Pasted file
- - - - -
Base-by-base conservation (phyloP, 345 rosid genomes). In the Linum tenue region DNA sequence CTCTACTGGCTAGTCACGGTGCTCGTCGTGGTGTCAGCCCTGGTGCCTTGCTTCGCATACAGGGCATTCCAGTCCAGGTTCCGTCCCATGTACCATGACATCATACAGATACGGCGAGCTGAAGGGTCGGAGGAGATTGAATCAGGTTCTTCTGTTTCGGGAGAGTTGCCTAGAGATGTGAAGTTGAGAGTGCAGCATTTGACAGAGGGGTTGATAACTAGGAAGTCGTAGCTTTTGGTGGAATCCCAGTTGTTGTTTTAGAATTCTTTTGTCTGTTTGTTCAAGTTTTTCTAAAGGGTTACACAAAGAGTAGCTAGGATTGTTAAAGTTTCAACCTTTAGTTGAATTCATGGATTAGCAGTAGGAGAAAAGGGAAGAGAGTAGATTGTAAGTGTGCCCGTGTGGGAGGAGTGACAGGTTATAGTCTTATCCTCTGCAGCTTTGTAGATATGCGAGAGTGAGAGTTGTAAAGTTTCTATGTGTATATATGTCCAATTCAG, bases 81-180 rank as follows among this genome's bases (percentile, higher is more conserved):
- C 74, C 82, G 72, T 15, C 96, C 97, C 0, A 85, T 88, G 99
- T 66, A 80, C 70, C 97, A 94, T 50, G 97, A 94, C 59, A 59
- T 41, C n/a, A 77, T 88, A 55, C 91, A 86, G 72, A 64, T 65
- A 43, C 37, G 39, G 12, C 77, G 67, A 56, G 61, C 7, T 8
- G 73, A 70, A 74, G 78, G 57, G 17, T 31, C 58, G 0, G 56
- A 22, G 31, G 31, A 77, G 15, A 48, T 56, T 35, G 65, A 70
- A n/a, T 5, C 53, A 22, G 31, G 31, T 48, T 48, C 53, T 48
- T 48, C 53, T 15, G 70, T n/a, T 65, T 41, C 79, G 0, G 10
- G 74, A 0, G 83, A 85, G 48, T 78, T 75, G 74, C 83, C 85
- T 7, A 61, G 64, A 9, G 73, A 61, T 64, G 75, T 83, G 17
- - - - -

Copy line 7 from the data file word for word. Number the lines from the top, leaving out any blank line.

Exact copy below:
- A 22, G 31, G 31, A 77, G 15, A 48, T 56, T 35, G 65, A 70